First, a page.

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Stoplight Loosejaw

Malacosteus niger
Stoplight Loosejaw is the common name for the two species found within the genus Malacosteus. They are a relatively deep-sea dwelling fish, living between 500 and 1,000m down.

The "Stoplight" name derives from the fact that they can produce two different lights from photophores near their eyes. One of these lights is blueish-green, while the other is red. The red light is especially interesting-- most of the other organisms near them cannot see the red light, which lets the Loosejaw hunt secretly and stealthily. (The blue light penetrates further in the water, but can be seen by others).

The "Loosejaw" name is a reference to their interested head. They have a very minimal connection between their head and neck, and can tilt their heads back at normally unnatural angles in order to thrust their long, lower jaws even further forward. These lower jaws have very sharp, pointed teeth that impale prey, after locating it and swiftly darting forward in attack.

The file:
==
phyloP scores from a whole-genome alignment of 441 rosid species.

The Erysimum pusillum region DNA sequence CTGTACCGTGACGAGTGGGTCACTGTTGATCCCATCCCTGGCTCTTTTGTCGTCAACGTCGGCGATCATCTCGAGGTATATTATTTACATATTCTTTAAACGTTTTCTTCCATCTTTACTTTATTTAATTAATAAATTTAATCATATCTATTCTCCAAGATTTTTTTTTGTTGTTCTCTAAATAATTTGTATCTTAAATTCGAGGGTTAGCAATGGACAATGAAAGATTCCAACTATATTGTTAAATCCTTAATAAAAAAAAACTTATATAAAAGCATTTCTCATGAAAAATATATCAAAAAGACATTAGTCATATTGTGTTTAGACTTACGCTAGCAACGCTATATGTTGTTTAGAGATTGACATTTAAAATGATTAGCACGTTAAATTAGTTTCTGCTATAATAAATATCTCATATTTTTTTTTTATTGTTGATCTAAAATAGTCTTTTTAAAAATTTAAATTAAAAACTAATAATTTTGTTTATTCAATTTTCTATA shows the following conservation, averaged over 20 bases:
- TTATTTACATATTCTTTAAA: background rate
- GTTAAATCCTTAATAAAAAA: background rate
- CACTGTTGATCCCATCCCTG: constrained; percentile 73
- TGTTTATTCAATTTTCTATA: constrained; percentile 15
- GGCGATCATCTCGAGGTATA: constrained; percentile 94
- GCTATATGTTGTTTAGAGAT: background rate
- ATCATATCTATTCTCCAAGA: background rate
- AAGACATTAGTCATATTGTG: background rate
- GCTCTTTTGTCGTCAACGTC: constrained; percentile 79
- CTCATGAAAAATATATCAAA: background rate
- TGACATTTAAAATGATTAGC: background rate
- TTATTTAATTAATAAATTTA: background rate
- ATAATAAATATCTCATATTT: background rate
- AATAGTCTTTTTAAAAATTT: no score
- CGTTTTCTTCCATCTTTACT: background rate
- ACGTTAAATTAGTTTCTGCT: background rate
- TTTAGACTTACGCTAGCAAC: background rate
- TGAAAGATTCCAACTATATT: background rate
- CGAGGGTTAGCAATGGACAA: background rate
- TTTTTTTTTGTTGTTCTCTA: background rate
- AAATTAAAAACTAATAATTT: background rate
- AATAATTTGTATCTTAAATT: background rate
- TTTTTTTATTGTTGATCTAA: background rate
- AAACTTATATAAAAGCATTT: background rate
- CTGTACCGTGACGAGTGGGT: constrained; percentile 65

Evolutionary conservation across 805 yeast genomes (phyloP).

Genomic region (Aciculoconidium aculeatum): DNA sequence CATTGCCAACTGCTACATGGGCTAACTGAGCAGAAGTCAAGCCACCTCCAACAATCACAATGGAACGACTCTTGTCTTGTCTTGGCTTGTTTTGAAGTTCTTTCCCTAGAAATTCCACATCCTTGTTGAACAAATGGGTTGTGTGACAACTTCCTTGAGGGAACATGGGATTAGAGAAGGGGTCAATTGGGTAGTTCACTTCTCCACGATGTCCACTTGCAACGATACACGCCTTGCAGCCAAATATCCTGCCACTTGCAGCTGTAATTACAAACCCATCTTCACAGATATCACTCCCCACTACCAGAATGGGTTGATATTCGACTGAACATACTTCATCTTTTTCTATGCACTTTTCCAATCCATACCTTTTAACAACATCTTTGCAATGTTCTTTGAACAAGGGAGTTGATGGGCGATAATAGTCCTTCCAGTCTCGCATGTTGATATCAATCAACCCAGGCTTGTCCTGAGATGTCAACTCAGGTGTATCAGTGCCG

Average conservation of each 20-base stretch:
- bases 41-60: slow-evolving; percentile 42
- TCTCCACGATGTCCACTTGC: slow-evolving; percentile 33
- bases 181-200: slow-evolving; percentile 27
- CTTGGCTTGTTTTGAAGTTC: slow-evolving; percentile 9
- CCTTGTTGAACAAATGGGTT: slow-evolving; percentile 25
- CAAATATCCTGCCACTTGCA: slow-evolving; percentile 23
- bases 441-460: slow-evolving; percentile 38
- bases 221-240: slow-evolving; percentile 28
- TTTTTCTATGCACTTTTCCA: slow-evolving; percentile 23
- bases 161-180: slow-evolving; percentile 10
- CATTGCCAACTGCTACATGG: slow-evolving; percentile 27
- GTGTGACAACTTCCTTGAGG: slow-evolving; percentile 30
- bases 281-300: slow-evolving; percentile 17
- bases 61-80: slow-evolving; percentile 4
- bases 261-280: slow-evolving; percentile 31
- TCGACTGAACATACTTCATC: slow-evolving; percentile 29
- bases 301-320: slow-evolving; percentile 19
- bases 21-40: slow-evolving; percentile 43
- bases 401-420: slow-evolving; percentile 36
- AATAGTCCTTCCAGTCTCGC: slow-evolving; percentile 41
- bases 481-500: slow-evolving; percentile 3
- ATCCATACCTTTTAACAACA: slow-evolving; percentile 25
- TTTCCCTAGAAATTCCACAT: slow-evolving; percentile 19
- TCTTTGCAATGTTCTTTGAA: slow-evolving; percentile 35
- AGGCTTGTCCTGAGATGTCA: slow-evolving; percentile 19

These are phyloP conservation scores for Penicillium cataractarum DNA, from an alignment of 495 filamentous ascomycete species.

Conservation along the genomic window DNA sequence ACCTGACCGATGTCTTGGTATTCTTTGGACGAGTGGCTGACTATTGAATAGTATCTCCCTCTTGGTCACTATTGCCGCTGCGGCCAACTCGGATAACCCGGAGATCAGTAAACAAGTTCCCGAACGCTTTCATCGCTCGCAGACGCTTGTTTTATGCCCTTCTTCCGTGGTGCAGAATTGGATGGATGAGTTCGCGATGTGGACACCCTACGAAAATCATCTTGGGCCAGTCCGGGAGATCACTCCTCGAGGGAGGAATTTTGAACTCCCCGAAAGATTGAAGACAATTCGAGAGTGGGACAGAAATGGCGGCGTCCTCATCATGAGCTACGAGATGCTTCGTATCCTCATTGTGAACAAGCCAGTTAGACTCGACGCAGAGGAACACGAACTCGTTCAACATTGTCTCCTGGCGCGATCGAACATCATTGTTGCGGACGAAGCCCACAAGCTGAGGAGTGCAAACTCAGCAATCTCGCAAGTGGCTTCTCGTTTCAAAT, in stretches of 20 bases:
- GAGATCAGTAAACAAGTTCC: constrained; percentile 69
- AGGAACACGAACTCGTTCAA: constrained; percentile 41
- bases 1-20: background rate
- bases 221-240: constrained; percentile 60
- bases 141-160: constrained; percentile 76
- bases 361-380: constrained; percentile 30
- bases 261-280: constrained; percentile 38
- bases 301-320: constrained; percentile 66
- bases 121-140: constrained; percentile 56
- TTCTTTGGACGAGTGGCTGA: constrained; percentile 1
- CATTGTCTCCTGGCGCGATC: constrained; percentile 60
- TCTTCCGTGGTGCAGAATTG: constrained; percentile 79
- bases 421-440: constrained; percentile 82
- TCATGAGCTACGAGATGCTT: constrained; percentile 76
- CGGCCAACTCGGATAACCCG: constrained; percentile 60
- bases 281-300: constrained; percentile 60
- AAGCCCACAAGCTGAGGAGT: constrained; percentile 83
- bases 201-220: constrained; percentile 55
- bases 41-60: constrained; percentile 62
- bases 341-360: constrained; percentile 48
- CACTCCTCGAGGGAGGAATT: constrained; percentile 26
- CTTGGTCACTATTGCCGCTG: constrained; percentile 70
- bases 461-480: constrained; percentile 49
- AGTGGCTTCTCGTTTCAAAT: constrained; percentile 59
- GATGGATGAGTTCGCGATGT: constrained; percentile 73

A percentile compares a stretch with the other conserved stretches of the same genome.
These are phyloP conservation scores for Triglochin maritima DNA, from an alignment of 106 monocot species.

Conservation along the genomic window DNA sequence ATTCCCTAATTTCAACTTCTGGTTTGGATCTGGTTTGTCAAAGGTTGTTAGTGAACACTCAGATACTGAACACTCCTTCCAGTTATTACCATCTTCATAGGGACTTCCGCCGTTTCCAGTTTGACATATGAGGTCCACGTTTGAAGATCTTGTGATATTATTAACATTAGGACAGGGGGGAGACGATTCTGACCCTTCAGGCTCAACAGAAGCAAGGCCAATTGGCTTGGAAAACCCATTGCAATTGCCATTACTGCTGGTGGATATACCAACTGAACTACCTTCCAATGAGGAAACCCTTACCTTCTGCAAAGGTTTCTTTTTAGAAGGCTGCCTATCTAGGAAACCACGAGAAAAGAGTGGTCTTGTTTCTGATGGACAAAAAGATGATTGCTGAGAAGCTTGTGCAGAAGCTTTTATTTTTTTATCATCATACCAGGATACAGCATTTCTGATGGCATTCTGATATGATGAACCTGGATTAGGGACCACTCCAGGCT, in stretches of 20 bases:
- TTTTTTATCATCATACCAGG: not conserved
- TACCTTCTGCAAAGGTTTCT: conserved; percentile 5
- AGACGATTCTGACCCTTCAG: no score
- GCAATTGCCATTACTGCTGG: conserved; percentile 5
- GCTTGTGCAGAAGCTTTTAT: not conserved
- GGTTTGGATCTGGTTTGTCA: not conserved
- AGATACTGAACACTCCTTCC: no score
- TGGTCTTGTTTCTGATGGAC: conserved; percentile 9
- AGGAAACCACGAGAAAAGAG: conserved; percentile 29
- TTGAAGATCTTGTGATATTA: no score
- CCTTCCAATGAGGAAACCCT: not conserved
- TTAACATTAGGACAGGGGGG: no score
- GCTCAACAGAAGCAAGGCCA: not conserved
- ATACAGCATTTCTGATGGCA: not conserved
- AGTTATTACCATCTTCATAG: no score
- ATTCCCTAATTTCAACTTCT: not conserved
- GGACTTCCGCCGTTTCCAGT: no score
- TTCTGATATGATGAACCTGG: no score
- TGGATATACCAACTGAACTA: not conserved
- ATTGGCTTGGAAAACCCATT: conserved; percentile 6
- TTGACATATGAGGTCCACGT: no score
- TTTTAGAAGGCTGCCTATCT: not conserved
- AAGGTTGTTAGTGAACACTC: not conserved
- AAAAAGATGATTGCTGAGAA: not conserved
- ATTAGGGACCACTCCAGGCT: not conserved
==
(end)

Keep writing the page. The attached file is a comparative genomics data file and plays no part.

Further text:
Like many deep sea fish, we don't know much about the specific behaviors of the Stoplight Loosejaw. In fact, most of what we know about them comes from dead specimens. Next to nothing is known about their reproduction, but there is some speculation that the lights play a part in courtship.

IUCN Status : Not Listed
Location : Oceans Worldwide
Size : Length around 25cm
Classification : Phylum : Chordata -- Class : Actinopterygii -- Order : Stomiiformes
Family : Stomiidae -- Genus : Malacosteus


  1. Thank you for making this page! It was very useful in a research project that I'm doing.


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